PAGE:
New York – 13 October, 2014
H.E Mr. Jan Elliason, Deputy Secretary-General
Mr. Maged Abdelaziz, Under-Secretary-General and Special Adviser on Africa,
Ladies and gentlemen,
I am honoured to join this High-Level Panel discussion on the occasion of Africa Week 2014. As a son of Africa, I am particularly pleased to have the opportunity to share some views on the future of Africa.
I pay tribute to the Special Adviser on Africa, and his predecessors, for their efforts in mobilizing international support for Africa’s development.
The “Africa We Want,” as envisioned in Agenda 2063, reflects the African Union’s vision of an integrated, prosperous and peaceful continent, driven by its own citizens and representing a dynamic force in the global arena.
Today, Africa is a continent on the rise, fuelled by a renewed resolve to harness opportunities for its growth and development, while addressing the challenges it faces. With a population of about 1.1 billion people, a combined GDP of over 2 trillion dollars, and impressive rates of economic growth in many countries, Africa continues to be an attractive destination for increased investment. The rate of return on investment is higher in Africa than in any other developing region, and foreign direct investment inflows into the continent reached over US$ 50 billion in 2013.
The Solemn Declaration on the 50th Anniversary of the Organisation of African Unity/African Union, the Common African Position on the Post-2015 development Agenda, the New Partnership for Africa’s Development (NEPAD) and Agenda 2063, show Africa’s commitment to its own development.
In particular, the expected adoption of Agenda 2063 this coming January, will be another critical step in shaping Africa’s development over the next 50 years. It is therefore essential to finalize, embrace and embark on implementation of Agenda 2063, through mainstreaming it into national development plans. As I have said before, it is time for African countries to take control of their own destinies.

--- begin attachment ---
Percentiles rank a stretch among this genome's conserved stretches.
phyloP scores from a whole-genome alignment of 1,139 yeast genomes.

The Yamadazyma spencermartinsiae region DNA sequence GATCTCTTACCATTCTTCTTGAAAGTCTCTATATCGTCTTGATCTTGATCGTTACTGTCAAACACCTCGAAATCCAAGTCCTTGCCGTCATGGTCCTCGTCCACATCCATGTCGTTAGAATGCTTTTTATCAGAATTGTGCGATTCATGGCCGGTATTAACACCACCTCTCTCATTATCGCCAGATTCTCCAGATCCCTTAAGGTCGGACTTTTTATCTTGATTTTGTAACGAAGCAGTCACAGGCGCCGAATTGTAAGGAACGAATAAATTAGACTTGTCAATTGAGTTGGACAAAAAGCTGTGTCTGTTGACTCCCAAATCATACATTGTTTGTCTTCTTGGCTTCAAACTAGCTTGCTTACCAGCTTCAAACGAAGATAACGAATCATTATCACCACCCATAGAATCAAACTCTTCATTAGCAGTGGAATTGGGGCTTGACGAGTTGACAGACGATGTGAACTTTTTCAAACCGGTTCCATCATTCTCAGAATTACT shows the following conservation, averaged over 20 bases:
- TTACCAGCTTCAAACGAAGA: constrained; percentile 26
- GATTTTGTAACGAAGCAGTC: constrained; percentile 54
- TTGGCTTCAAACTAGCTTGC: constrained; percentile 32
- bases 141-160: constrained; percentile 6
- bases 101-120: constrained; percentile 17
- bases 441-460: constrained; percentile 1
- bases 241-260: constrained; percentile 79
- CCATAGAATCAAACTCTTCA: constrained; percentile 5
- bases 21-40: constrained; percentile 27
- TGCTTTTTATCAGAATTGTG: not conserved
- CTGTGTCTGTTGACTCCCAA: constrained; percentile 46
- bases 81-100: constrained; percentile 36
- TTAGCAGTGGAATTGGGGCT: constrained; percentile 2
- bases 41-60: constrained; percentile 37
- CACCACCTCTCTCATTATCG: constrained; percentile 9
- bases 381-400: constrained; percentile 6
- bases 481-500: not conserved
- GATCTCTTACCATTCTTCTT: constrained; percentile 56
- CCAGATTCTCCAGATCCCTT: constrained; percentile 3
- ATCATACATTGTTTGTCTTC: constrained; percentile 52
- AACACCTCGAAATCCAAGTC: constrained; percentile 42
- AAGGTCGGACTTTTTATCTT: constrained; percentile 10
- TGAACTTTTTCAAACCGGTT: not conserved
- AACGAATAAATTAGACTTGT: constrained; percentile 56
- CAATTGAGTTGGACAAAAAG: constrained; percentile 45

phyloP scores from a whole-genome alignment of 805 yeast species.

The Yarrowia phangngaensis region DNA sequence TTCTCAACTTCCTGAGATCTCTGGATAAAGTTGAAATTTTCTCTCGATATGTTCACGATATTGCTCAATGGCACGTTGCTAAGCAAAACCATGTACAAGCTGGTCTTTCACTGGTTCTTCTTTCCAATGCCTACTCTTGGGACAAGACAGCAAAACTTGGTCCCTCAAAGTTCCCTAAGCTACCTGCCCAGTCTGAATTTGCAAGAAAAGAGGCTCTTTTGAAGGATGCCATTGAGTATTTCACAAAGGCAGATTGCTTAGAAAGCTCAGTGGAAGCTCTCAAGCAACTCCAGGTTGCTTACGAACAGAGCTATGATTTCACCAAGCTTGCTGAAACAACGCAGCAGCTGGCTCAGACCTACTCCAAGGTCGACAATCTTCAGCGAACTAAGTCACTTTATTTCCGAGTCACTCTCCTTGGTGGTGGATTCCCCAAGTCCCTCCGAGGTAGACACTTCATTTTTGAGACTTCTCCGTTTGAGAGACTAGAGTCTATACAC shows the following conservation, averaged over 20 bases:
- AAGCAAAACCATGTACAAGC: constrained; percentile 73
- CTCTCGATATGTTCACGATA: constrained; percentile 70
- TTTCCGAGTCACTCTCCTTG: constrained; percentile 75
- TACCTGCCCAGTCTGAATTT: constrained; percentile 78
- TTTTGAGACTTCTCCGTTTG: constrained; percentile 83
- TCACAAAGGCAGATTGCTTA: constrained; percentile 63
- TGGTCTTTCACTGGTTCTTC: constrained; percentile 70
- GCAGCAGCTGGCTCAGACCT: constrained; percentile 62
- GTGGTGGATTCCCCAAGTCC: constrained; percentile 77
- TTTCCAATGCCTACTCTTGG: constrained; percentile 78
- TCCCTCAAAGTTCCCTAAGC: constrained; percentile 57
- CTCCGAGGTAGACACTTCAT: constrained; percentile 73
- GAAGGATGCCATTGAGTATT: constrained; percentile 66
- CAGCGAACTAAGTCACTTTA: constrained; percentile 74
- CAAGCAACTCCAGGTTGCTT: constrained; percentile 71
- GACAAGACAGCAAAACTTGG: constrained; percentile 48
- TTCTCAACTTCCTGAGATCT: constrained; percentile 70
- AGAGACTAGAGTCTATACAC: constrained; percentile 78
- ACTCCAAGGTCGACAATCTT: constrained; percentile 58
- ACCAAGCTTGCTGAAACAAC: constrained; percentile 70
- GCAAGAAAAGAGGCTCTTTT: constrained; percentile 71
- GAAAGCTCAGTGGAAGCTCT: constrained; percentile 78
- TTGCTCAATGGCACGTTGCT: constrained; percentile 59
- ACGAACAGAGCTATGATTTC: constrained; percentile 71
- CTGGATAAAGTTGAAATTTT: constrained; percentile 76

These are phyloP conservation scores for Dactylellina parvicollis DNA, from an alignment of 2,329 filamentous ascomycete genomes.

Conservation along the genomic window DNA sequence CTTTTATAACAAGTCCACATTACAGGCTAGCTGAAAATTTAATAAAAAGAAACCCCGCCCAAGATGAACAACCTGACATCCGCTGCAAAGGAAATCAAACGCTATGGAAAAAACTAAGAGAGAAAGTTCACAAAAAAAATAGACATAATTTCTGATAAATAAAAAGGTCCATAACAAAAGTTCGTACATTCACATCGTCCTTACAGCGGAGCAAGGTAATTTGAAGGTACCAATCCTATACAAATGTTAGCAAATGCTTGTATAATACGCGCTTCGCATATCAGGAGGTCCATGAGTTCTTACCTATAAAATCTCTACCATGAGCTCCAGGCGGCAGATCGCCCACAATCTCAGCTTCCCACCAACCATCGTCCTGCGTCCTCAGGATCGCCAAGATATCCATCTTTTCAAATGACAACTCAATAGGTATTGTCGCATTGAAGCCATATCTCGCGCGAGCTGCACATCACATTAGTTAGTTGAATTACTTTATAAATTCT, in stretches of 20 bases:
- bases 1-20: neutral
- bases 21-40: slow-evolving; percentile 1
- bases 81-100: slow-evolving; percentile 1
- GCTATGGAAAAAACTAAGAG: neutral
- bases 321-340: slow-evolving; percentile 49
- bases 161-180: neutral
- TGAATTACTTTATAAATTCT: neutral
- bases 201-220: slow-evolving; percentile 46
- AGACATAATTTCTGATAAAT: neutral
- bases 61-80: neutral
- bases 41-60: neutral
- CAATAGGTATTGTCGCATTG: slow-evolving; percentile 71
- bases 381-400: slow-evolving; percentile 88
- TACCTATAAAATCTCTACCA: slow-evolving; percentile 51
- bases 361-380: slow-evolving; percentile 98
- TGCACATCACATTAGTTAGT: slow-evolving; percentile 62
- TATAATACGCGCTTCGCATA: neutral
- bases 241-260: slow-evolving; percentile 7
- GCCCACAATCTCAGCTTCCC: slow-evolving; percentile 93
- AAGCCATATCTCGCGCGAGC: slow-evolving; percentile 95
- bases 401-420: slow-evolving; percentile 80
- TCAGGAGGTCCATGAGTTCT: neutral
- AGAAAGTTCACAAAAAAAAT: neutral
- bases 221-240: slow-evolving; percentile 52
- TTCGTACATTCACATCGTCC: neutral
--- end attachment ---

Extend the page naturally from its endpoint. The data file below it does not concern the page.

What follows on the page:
The Agenda’s strategic aspirations and goals are critical for Africa’s transformation. Africa must continue to focus on promoting sustained, inclusive economic growth and sustainable development. We are witnessing encouraging trends in this regard. Over the last decade, African economies grew at a rate of 5.6% on average, making it one the fastest growing regions of the world after East Asia. Many African countries have made commendable progress in improving governance, macroeconomic stability, increasing investments in infrastructure and managing their human and natural resources better.
To further accelerate growth, African countries will need to modernize their agriculture, industrialize more, add value to their vast natural resources, innovate and create more employment opportunities especially for the youth. In order to achieve this, addressing the challenge of inadequate infrastructure, especially energy, transport and ICT, remains critical. While African governments and the private sector are investing about US $ 72 billion annually in infrastructure development, the funding deficit is estimated at US $ 50 billion per year.
Therefore, more resources, both public and private, must be mobilized to close this gap and in this regard the African Development Bank, international financial institutions, and the private sector have an important role to play.
One of the ways in which infrastructure deficits can be bridged is through enhancing regional integration and building of road, rail and air linkages. We are seeing promising examples of this under the EAC, COMESA, SADC, ECOWAS, and other sub-regional initiatives that need to be supported.
Accelerating the pace of integration will play an important role in facilitating trade, creating bigger markets, and leveraging different comparative advantages of African countries.
The New Partnership for Africa’s Development (NEPAD), as a framework for pan-African socio-economic development, has done some positive work, but much more remains to be done. Its Programme for Infrastructure Development in Africa (PIDA) has huge potential to link and open up Africa for trade and investment. These are huge transformative projects for which we must mobilise financing. The support of the UN System, the international community and continued partnership with the African countries remains instrumental.